Trump lends presidential credibility to anti-military conspiracy theories

SEAL training
Photo credit Photo by Petty Officer 3rd Class Adam Henderson
By Connecting Vets

During one of President Donald Trump's recent tweetstorms, he retweeted a disproven conspiracy theory that the Obama administration staged the mission that killed Al Qaeda leader Osama bin Laden.

This particular conspiracy theory has been making the rounds on the internet almost since the day of the SEAL Team Six raid on bin Laden's compound in Abbottabad, Pakistan -- but it was given a new flavor and spin by several interesting personalities.

The conspiracy had new life breathed into it with a video interview filmed by a falconer named Alan Howell Parrot speaking with Nick Noe who is an Air Force veteran turned "Benghazi whistleblower." His Twitter profile has three stars in its header, representing retired Gen. Michael Flynn who is a QAnon supporter. Also in the interview is Charles Woods, who is the father of the late Navy SEAL turned CIA contractor Ty Woods, who was killed in Benghazi.

"Vice President Biden spent the blood of SEAL Team Six," Parrot claims in the interview. "He spent their blood like currency."

Their conspiracy theory intertwines previous conspiracies, updating them just in time for a presidential election. According to them, the U.S. government cut a deal with Iran to replace bin Laden with a body double, who was then killed by SEAL Team Six. Also blended into the conspiracy are connections to the attack on the State Department and CIA facilities in Benghazi, Libya as well as "connecting the dots" to the Extortion 17 crash in Afghanistan.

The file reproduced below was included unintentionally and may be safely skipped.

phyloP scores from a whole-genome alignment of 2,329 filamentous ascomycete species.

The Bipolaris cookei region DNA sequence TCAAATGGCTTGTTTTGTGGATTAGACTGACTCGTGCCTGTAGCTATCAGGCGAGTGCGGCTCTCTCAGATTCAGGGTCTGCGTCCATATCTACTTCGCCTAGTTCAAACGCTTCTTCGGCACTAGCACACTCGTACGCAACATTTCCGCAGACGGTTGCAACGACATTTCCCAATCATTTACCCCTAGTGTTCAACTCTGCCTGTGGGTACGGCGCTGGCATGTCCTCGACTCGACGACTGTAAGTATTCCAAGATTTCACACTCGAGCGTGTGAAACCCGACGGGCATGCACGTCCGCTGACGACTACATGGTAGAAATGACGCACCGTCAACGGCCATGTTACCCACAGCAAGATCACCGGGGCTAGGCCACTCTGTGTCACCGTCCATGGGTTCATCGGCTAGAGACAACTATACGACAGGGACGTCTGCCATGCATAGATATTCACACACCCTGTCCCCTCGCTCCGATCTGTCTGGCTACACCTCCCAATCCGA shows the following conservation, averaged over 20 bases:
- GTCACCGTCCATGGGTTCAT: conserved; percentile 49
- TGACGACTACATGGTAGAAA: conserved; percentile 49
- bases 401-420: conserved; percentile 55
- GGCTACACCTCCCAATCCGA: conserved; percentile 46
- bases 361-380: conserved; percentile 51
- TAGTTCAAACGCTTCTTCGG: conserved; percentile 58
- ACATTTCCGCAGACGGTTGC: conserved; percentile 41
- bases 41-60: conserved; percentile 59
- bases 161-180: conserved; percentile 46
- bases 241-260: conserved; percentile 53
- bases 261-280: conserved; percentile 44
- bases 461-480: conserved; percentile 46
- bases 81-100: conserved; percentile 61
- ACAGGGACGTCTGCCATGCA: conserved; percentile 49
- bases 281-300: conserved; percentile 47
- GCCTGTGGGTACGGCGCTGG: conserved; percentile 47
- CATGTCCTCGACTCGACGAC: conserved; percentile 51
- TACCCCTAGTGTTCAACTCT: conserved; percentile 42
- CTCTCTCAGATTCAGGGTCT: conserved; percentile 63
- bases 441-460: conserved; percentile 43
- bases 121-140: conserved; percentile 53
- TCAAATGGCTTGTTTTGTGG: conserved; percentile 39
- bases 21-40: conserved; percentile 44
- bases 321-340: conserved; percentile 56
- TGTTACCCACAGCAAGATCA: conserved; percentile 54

It is almost too asinine to get into, and it becomes impossible to prove a negative, but suffice to say there is no basis for these conspiracy theories. On the Extortion 17 crash, credible journalism was produced on this subject by Ed Darack in his book, "The Final Mission of Extortion 17." The SEALs who died in the crash belonged to Gold Squadron, while the SEALs who killed bin Laden belonged to Red Squadron. They are not the same SEALs, and these two events are not connected to one another.

However, these conspiracies appear to have added credibility when politically motivated individuals who served in the military or intelligence community espouse them. Or the president of the United States, in the case of Trump retweeting the conspiracy.

During a town hall meeting this week, NBC's Savannah Guthrie pressed Trump on why he would retweet a lie like that which disparages the SEAL operators involved in the mission.

Much like when he has been asked to denounce the QAnon conspiracy, Trump deflected saying, "I know nothing about it — that was a retweet, that was an opinion of somebody. I'll put it out there, people can decide for themselves, I don't take a position."

Former SEAL Team Six operator Rob O'Neill is the most publicly visible member of the team that killed bin Laden in Pakistan and has openly repudiated conspiracy theories about the event, confronting Trump despite being a long time supporter.

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Reach Jack Murphy: or @JackMurphyRGR.